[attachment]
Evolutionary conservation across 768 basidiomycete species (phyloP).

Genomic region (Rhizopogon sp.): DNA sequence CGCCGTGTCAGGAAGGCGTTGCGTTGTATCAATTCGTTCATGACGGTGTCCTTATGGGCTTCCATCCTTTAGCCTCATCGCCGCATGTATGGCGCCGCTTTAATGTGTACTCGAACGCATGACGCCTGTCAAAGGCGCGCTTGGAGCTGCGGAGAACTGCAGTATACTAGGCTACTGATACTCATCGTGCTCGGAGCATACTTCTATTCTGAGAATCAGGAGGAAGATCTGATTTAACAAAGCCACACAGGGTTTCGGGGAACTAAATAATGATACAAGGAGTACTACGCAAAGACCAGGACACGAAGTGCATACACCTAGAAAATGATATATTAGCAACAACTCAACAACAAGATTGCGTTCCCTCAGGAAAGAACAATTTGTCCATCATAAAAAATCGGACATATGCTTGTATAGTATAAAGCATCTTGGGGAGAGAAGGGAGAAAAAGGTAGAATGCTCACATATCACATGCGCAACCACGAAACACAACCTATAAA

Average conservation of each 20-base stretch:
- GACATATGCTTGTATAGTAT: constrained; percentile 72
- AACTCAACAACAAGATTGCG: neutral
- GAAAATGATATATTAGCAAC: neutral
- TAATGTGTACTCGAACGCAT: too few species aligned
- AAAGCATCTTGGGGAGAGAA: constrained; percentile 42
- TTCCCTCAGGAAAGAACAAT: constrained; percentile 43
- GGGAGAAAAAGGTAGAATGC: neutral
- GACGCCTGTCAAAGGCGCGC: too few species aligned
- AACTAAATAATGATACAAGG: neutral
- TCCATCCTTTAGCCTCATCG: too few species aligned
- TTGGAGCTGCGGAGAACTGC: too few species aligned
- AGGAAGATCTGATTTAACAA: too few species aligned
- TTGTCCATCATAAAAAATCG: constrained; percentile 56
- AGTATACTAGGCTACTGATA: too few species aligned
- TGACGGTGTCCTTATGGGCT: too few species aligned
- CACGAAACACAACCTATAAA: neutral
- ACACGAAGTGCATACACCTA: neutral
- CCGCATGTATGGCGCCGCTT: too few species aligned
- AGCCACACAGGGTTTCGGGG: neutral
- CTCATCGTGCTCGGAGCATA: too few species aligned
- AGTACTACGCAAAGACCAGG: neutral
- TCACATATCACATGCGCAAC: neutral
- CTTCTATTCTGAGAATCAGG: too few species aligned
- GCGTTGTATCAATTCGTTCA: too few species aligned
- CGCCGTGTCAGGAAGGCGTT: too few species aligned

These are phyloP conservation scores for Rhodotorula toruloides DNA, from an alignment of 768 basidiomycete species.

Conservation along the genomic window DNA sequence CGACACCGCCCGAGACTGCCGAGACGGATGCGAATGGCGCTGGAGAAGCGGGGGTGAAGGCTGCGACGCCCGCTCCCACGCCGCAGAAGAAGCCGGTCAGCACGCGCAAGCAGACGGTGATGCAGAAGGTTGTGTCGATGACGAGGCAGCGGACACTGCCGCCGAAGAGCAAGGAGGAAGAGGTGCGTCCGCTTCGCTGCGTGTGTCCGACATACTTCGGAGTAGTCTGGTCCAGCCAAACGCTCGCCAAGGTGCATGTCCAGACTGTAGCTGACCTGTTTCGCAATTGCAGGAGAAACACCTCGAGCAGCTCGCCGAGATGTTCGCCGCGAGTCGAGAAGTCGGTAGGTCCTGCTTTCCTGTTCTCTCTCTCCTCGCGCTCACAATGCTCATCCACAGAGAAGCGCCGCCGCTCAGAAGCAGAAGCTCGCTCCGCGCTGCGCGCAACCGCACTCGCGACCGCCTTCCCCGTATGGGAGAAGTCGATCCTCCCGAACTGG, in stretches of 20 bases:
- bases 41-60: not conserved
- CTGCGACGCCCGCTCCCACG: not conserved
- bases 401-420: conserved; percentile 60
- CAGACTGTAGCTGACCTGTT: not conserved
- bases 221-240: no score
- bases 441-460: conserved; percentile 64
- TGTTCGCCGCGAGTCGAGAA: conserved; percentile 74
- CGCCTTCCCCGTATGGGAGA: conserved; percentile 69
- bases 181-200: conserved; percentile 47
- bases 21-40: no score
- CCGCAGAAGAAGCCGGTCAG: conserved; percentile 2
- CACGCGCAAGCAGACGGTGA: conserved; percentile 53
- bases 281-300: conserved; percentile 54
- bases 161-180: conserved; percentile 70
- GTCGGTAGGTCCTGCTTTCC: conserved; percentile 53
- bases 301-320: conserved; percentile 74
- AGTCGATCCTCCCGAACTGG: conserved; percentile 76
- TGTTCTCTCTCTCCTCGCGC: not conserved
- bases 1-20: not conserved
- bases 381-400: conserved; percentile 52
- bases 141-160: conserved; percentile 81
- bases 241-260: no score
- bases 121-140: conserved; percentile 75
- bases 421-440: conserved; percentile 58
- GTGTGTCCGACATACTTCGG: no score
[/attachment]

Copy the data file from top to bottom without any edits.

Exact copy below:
Evolutionary conservation across 768 basidiomycete species (phyloP).

Genomic region (Rhizopogon sp.): DNA sequence CGCCGTGTCAGGAAGGCGTTGCGTTGTATCAATTCGTTCATGACGGTGTCCTTATGGGCTTCCATCCTTTAGCCTCATCGCCGCATGTATGGCGCCGCTTTAATGTGTACTCGAACGCATGACGCCTGTCAAAGGCGCGCTTGGAGCTGCGGAGAACTGCAGTATACTAGGCTACTGATACTCATCGTGCTCGGAGCATACTTCTATTCTGAGAATCAGGAGGAAGATCTGATTTAACAAAGCCACACAGGGTTTCGGGGAACTAAATAATGATACAAGGAGTACTACGCAAAGACCAGGACACGAAGTGCATACACCTAGAAAATGATATATTAGCAACAACTCAACAACAAGATTGCGTTCCCTCAGGAAAGAACAATTTGTCCATCATAAAAAATCGGACATATGCTTGTATAGTATAAAGCATCTTGGGGAGAGAAGGGAGAAAAAGGTAGAATGCTCACATATCACATGCGCAACCACGAAACACAACCTATAAA

Average conservation of each 20-base stretch:
- GACATATGCTTGTATAGTAT: constrained; percentile 72
- AACTCAACAACAAGATTGCG: neutral
- GAAAATGATATATTAGCAAC: neutral
- TAATGTGTACTCGAACGCAT: too few species aligned
- AAAGCATCTTGGGGAGAGAA: constrained; percentile 42
- TTCCCTCAGGAAAGAACAAT: constrained; percentile 43
- GGGAGAAAAAGGTAGAATGC: neutral
- GACGCCTGTCAAAGGCGCGC: too few species aligned
- AACTAAATAATGATACAAGG: neutral
- TCCATCCTTTAGCCTCATCG: too few species aligned
- TTGGAGCTGCGGAGAACTGC: too few species aligned
- AGGAAGATCTGATTTAACAA: too few species aligned
- TTGTCCATCATAAAAAATCG: constrained; percentile 56
- AGTATACTAGGCTACTGATA: too few species aligned
- TGACGGTGTCCTTATGGGCT: too few species aligned
- CACGAAACACAACCTATAAA: neutral
- ACACGAAGTGCATACACCTA: neutral
- CCGCATGTATGGCGCCGCTT: too few species aligned
- AGCCACACAGGGTTTCGGGG: neutral
- CTCATCGTGCTCGGAGCATA: too few species aligned
- AGTACTACGCAAAGACCAGG: neutral
- TCACATATCACATGCGCAAC: neutral
- CTTCTATTCTGAGAATCAGG: too few species aligned
- GCGTTGTATCAATTCGTTCA: too few species aligned
- CGCCGTGTCAGGAAGGCGTT: too few species aligned

These are phyloP conservation scores for Rhodotorula toruloides DNA, from an alignment of 768 basidiomycete species.

Conservation along the genomic window DNA sequence CGACACCGCCCGAGACTGCCGAGACGGATGCGAATGGCGCTGGAGAAGCGGGGGTGAAGGCTGCGACGCCCGCTCCCACGCCGCAGAAGAAGCCGGTCAGCACGCGCAAGCAGACGGTGATGCAGAAGGTTGTGTCGATGACGAGGCAGCGGACACTGCCGCCGAAGAGCAAGGAGGAAGAGGTGCGTCCGCTTCGCTGCGTGTGTCCGACATACTTCGGAGTAGTCTGGTCCAGCCAAACGCTCGCCAAGGTGCATGTCCAGACTGTAGCTGACCTGTTTCGCAATTGCAGGAGAAACACCTCGAGCAGCTCGCCGAGATGTTCGCCGCGAGTCGAGAAGTCGGTAGGTCCTGCTTTCCTGTTCTCTCTCTCCTCGCGCTCACAATGCTCATCCACAGAGAAGCGCCGCCGCTCAGAAGCAGAAGCTCGCTCCGCGCTGCGCGCAACCGCACTCGCGACCGCCTTCCCCGTATGGGAGAAGTCGATCCTCCCGAACTGG, in stretches of 20 bases:
- bases 41-60: not conserved
- CTGCGACGCCCGCTCCCACG: not conserved
- bases 401-420: conserved; percentile 60
- CAGACTGTAGCTGACCTGTT: not conserved
- bases 221-240: no score
- bases 441-460: conserved; percentile 64
- TGTTCGCCGCGAGTCGAGAA: conserved; percentile 74
- CGCCTTCCCCGTATGGGAGA: conserved; percentile 69
- bases 181-200: conserved; percentile 47
- bases 21-40: no score
- CCGCAGAAGAAGCCGGTCAG: conserved; percentile 2
- CACGCGCAAGCAGACGGTGA: conserved; percentile 53
- bases 281-300: conserved; percentile 54
- bases 161-180: conserved; percentile 70
- GTCGGTAGGTCCTGCTTTCC: conserved; percentile 53
- bases 301-320: conserved; percentile 74
- AGTCGATCCTCCCGAACTGG: conserved; percentile 76
- TGTTCTCTCTCTCCTCGCGC: not conserved
- bases 1-20: not conserved
- bases 381-400: conserved; percentile 52
- bases 141-160: conserved; percentile 81
- bases 241-260: no score
- bases 121-140: conserved; percentile 75
- bases 421-440: conserved; percentile 58
- GTGTGTCCGACATACTTCGG: no score